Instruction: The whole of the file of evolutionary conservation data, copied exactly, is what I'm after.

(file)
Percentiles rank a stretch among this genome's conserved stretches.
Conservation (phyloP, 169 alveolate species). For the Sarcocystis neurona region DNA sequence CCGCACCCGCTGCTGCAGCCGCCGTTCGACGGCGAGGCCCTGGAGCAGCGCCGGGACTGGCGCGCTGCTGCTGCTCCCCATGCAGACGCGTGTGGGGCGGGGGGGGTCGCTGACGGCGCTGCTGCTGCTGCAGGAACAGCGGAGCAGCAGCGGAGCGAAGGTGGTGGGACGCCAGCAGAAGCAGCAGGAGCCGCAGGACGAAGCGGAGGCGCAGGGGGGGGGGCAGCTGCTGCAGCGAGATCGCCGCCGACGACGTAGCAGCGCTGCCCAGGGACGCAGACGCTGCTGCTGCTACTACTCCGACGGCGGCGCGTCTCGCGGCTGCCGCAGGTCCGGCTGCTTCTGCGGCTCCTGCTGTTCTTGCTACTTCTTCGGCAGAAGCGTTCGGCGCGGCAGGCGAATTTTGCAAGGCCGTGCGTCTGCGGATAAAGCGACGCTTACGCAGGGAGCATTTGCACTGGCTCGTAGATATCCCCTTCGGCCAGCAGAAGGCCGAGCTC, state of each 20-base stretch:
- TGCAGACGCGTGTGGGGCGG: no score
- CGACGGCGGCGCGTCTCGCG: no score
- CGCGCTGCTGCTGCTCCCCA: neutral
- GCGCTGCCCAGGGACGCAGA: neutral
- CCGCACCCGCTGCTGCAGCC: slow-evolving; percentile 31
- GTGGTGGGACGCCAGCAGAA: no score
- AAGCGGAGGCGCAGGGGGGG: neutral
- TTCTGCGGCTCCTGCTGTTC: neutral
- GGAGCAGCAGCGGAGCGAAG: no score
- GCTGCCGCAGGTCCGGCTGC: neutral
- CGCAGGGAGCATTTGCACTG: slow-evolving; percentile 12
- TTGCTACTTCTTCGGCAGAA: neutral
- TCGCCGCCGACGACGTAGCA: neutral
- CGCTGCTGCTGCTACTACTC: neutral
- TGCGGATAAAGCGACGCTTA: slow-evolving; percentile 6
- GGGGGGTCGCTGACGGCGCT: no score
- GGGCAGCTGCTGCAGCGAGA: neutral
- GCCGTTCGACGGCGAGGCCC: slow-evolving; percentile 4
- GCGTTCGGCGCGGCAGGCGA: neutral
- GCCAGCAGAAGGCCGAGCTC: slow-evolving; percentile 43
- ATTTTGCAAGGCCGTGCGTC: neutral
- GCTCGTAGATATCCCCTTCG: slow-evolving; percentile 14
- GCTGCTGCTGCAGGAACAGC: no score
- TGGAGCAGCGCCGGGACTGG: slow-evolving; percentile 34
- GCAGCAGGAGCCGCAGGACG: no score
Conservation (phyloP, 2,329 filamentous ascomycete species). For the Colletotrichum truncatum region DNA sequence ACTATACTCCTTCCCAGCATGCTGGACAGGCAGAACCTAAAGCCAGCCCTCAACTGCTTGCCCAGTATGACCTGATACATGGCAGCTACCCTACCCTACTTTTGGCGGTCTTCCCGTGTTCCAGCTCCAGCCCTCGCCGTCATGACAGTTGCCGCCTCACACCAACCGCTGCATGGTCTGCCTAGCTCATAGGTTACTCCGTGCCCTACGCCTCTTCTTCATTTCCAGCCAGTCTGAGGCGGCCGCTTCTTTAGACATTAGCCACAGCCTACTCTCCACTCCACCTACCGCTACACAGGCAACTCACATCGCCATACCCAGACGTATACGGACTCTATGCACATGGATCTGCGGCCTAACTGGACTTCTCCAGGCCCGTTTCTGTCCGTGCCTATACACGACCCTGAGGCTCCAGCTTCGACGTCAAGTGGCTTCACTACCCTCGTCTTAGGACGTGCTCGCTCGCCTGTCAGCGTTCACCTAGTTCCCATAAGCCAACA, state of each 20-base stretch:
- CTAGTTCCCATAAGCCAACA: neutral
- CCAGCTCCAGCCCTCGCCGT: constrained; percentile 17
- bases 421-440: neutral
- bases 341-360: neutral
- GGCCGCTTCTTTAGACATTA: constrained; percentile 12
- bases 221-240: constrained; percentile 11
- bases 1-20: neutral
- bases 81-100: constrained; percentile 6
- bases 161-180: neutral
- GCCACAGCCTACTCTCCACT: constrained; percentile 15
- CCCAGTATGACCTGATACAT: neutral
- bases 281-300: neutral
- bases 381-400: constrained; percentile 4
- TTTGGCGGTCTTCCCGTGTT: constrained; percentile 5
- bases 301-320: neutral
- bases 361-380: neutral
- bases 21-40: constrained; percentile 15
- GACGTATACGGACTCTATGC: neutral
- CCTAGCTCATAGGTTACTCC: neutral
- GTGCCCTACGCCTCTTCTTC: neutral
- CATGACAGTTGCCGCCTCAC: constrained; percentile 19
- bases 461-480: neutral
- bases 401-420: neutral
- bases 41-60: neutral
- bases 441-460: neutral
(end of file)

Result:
Percentiles rank a stretch among this genome's conserved stretches.
Conservation (phyloP, 169 alveolate species). For the Sarcocystis neurona region DNA sequence CCGCACCCGCTGCTGCAGCCGCCGTTCGACGGCGAGGCCCTGGAGCAGCGCCGGGACTGGCGCGCTGCTGCTGCTCCCCATGCAGACGCGTGTGGGGCGGGGGGGGTCGCTGACGGCGCTGCTGCTGCTGCAGGAACAGCGGAGCAGCAGCGGAGCGAAGGTGGTGGGACGCCAGCAGAAGCAGCAGGAGCCGCAGGACGAAGCGGAGGCGCAGGGGGGGGGGCAGCTGCTGCAGCGAGATCGCCGCCGACGACGTAGCAGCGCTGCCCAGGGACGCAGACGCTGCTGCTGCTACTACTCCGACGGCGGCGCGTCTCGCGGCTGCCGCAGGTCCGGCTGCTTCTGCGGCTCCTGCTGTTCTTGCTACTTCTTCGGCAGAAGCGTTCGGCGCGGCAGGCGAATTTTGCAAGGCCGTGCGTCTGCGGATAAAGCGACGCTTACGCAGGGAGCATTTGCACTGGCTCGTAGATATCCCCTTCGGCCAGCAGAAGGCCGAGCTC, state of each 20-base stretch:
- TGCAGACGCGTGTGGGGCGG: no score
- CGACGGCGGCGCGTCTCGCG: no score
- CGCGCTGCTGCTGCTCCCCA: neutral
- GCGCTGCCCAGGGACGCAGA: neutral
- CCGCACCCGCTGCTGCAGCC: slow-evolving; percentile 31
- GTGGTGGGACGCCAGCAGAA: no score
- AAGCGGAGGCGCAGGGGGGG: neutral
- TTCTGCGGCTCCTGCTGTTC: neutral
- GGAGCAGCAGCGGAGCGAAG: no score
- GCTGCCGCAGGTCCGGCTGC: neutral
- CGCAGGGAGCATTTGCACTG: slow-evolving; percentile 12
- TTGCTACTTCTTCGGCAGAA: neutral
- TCGCCGCCGACGACGTAGCA: neutral
- CGCTGCTGCTGCTACTACTC: neutral
- TGCGGATAAAGCGACGCTTA: slow-evolving; percentile 6
- GGGGGGTCGCTGACGGCGCT: no score
- GGGCAGCTGCTGCAGCGAGA: neutral
- GCCGTTCGACGGCGAGGCCC: slow-evolving; percentile 4
- GCGTTCGGCGCGGCAGGCGA: neutral
- GCCAGCAGAAGGCCGAGCTC: slow-evolving; percentile 43
- ATTTTGCAAGGCCGTGCGTC: neutral
- GCTCGTAGATATCCCCTTCG: slow-evolving; percentile 14
- GCTGCTGCTGCAGGAACAGC: no score
- TGGAGCAGCGCCGGGACTGG: slow-evolving; percentile 34
- GCAGCAGGAGCCGCAGGACG: no score
Conservation (phyloP, 2,329 filamentous ascomycete species). For the Colletotrichum truncatum region DNA sequence ACTATACTCCTTCCCAGCATGCTGGACAGGCAGAACCTAAAGCCAGCCCTCAACTGCTTGCCCAGTATGACCTGATACATGGCAGCTACCCTACCCTACTTTTGGCGGTCTTCCCGTGTTCCAGCTCCAGCCCTCGCCGTCATGACAGTTGCCGCCTCACACCAACCGCTGCATGGTCTGCCTAGCTCATAGGTTACTCCGTGCCCTACGCCTCTTCTTCATTTCCAGCCAGTCTGAGGCGGCCGCTTCTTTAGACATTAGCCACAGCCTACTCTCCACTCCACCTACCGCTACACAGGCAACTCACATCGCCATACCCAGACGTATACGGACTCTATGCACATGGATCTGCGGCCTAACTGGACTTCTCCAGGCCCGTTTCTGTCCGTGCCTATACACGACCCTGAGGCTCCAGCTTCGACGTCAAGTGGCTTCACTACCCTCGTCTTAGGACGTGCTCGCTCGCCTGTCAGCGTTCACCTAGTTCCCATAAGCCAACA, state of each 20-base stretch:
- CTAGTTCCCATAAGCCAACA: neutral
- CCAGCTCCAGCCCTCGCCGT: constrained; percentile 17
- bases 421-440: neutral
- bases 341-360: neutral
- GGCCGCTTCTTTAGACATTA: constrained; percentile 12
- bases 221-240: constrained; percentile 11
- bases 1-20: neutral
- bases 81-100: constrained; percentile 6
- bases 161-180: neutral
- GCCACAGCCTACTCTCCACT: constrained; percentile 15
- CCCAGTATGACCTGATACAT: neutral
- bases 281-300: neutral
- bases 381-400: constrained; percentile 4
- TTTGGCGGTCTTCCCGTGTT: constrained; percentile 5
- bases 301-320: neutral
- bases 361-380: neutral
- bases 21-40: constrained; percentile 15
- GACGTATACGGACTCTATGC: neutral
- CCTAGCTCATAGGTTACTCC: neutral
- GTGCCCTACGCCTCTTCTTC: neutral
- CATGACAGTTGCCGCCTCAC: constrained; percentile 19
- bases 461-480: neutral
- bases 401-420: neutral
- bases 41-60: neutral
- bases 441-460: neutral